US2944918A - Polyethylene terephthalate film having an adherent wax coating - Google Patents

Polyethylene terephthalate film having an adherent wax coating Download PDF

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US2944918A
US2944918A US512588A US51258855A US2944918A US 2944918 A US2944918 A US 2944918A US 512588 A US512588 A US 512588A US 51258855 A US51258855 A US 51258855A US 2944918 A US2944918 A US 2944918A
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film
wax
coating
polyethylene terephthalate
heat
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Nagel Herbert
Hatt Lawrence Roy
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EIDP Inc
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EI Du Pont de Nemours and Co
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    • CCHEMISTRY; METALLURGY
    • C08ORGANIC MACROMOLECULAR COMPOUNDS; THEIR PREPARATION OR CHEMICAL WORKING-UP; COMPOSITIONS BASED THEREON
    • C08JWORKING-UP; GENERAL PROCESSES OF COMPOUNDING; AFTER-TREATMENT NOT COVERED BY SUBCLASSES C08B, C08C, C08F, C08G or C08H
    • C08J7/00Chemical treatment or coating of shaped articles made of macromolecular substances
    • C08J7/04Coating
    • C08J7/0427Coating with only one layer of a composition containing a polymer binder
    • CCHEMISTRY; METALLURGY
    • C08ORGANIC MACROMOLECULAR COMPOUNDS; THEIR PREPARATION OR CHEMICAL WORKING-UP; COMPOSITIONS BASED THEREON
    • C08JWORKING-UP; GENERAL PROCESSES OF COMPOUNDING; AFTER-TREATMENT NOT COVERED BY SUBCLASSES C08B, C08C, C08F, C08G or C08H
    • C08J7/00Chemical treatment or coating of shaped articles made of macromolecular substances
    • C08J7/04Coating
    • C08J7/043Improving the adhesiveness of the coatings per se, e.g. forming primers
    • CCHEMISTRY; METALLURGY
    • C08ORGANIC MACROMOLECULAR COMPOUNDS; THEIR PREPARATION OR CHEMICAL WORKING-UP; COMPOSITIONS BASED THEREON
    • C08JWORKING-UP; GENERAL PROCESSES OF COMPOUNDING; AFTER-TREATMENT NOT COVERED BY SUBCLASSES C08B, C08C, C08F, C08G or C08H
    • C08J7/00Chemical treatment or coating of shaped articles made of macromolecular substances
    • C08J7/04Coating
    • C08J7/052Forming heat-sealable coatings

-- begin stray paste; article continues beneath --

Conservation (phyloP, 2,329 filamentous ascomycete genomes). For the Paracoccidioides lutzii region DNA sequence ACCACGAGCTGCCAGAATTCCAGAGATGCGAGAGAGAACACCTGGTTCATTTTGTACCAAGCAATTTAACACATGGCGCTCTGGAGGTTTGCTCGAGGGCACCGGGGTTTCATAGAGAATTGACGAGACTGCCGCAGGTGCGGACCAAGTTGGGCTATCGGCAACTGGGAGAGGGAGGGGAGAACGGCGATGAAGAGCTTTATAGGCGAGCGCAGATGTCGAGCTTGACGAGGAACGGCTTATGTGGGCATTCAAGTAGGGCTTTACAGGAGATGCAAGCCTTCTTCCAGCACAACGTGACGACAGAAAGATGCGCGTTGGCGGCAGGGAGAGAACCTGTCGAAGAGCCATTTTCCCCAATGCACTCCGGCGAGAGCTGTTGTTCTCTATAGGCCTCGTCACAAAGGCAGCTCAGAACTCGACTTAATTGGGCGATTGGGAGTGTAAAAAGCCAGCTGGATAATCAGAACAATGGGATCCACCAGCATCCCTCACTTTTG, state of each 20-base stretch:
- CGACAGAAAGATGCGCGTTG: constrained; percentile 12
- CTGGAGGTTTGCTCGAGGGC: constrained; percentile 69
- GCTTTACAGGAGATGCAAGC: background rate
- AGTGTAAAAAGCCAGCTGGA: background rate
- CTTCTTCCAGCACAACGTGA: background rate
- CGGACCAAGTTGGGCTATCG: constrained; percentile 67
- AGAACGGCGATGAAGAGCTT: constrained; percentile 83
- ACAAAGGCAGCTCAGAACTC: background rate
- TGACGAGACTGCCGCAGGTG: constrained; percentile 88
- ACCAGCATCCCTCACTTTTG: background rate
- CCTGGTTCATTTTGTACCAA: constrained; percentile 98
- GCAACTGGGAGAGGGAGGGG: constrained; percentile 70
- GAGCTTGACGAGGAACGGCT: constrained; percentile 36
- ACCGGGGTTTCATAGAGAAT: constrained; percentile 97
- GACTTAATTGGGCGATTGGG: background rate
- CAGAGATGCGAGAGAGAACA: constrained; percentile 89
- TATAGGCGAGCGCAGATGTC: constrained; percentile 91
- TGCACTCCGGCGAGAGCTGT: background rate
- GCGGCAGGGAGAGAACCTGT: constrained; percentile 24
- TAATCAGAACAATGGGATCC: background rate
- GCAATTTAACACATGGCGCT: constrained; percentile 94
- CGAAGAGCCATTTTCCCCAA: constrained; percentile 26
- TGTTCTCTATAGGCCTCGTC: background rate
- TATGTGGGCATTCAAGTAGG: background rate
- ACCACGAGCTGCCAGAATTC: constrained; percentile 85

• CCHEMISTRY; METALLURGY
    • C08ORGANIC MACROMOLECULAR COMPOUNDS; THEIR PREPARATION OR CHEMICAL WORKING-UP; COMPOSITIONS BASED THEREON
    • C08JWORKING-UP; GENERAL PROCESSES OF COMPOUNDING; AFTER-TREATMENT NOT COVERED BY SUBCLASSES C08B, C08C, C08F, C08G or C08H
    • C08J2367/00Characterised by the use of polyesters obtained by reactions forming a carboxylic ester link in the main chain; Derivatives of such polymers
    • C08J2367/02Polyesters derived from dicarboxylic acids and dihydroxy compounds
    • CCHEMISTRY; METALLURGY
    • C08ORGANIC MACROMOLECULAR COMPOUNDS; THEIR PREPARATION OR CHEMICAL WORKING-UP; COMPOSITIONS BASED THEREON
    • C08JWORKING-UP; GENERAL PROCESSES OF COMPOUNDING; AFTER-TREATMENT NOT COVERED BY SUBCLASSES C08B, C08C, C08F, C08G or C08H
    • C08J2491/00Characterised by the use of oils, fats or waxes; Derivatives thereof
    • YGENERAL TAGGING OF NEW TECHNOLOGICAL DEVELOPMENTS; GENERAL TAGGING OF CROSS-SECTIONAL TECHNOLOGIES SPANNING OVER SEVERAL SECTIONS OF THE IPC; TECHNICAL SUBJECTS COVERED BY FORMER USPC CROSS-REFERENCE ART COLLECTIONS [XRACs] AND DIGESTS
    • Y10TECHNICAL SUBJECTS COVERED BY FORMER USPC
    • Y10TTECHNICAL SUBJECTS COVERED BY FORMER US CLASSIFICATION
    • Y10T428/00Stock material or miscellaneous articles
    • Y10T428/27Web or sheet containing structurally defined element or component, the element or component having a specified weight per unit area [e.g., gms/sq cm, lbs/sq ft, etc.]
    • Y10T428/273Web or sheet containing structurally defined element or component, the element or component having a specified weight per unit area [e.g., gms/sq cm, lbs/sq ft, etc.] of coating
    • YGENERAL TAGGING OF NEW TECHNOLOGICAL DEVELOPMENTS; GENERAL TAGGING OF CROSS-SECTIONAL TECHNOLOGIES SPANNING OVER SEVERAL SECTIONS OF THE IPC; TECHNICAL SUBJECTS COVERED BY FORMER USPC CROSS-REFERENCE ART COLLECTIONS [XRACs] AND DIGESTS
    • Y10TECHNICAL SUBJECTS COVERED BY FORMER USPC
    • Y10TTECHNICAL SUBJECTS COVERED BY FORMER US CLASSIFICATION
    • Y10T428/00Stock material or miscellaneous articles
    • Y10T428/28Web or sheet containing structurally defined element or component and having an adhesive outermost layer
    • Y10T428/2813Heat or solvent activated or sealable
    • YGENERAL TAGGING OF NEW TECHNOLOGICAL DEVELOPMENTS; GENERAL TAGGING OF CROSS-SECTIONAL TECHNOLOGIES SPANNING OVER SEVERAL SECTIONS OF THE IPC; TECHNICAL SUBJECTS COVERED BY FORMER USPC CROSS-REFERENCE ART COLLECTIONS [XRACs] AND DIGESTS
    • Y10TECHNICAL SUBJECTS COVERED BY FORMER USPC
    • Y10TTECHNICAL SUBJECTS COVERED BY FORMER US CLASSIFICATION
    • Y10T428/00Stock material or miscellaneous articles
    • Y10T428/28Web or sheet containing structurally defined element or component and having an adhesive outermost layer
    • Y10T428/2835Web or sheet containing structurally defined element or component and having an adhesive outermost layer including moisture or waterproof component

Definitions

  • Thisinvention relates to polyethylene terephthalate film,'and more particularly; to oriented polyethylene terephthalate film having an adherent moistureproof coatrequired strength is obtained by; orienting the film by 7 means of a stretching and/or rolling operation with or without heat-setting the film depending on whether a heat-stable ora heat-shrinkable film is desired.
  • Orienting polyethylene terephthalate film also decreases the permeability of the film to moisture vapor, i.e., enhancesits moistureproofness.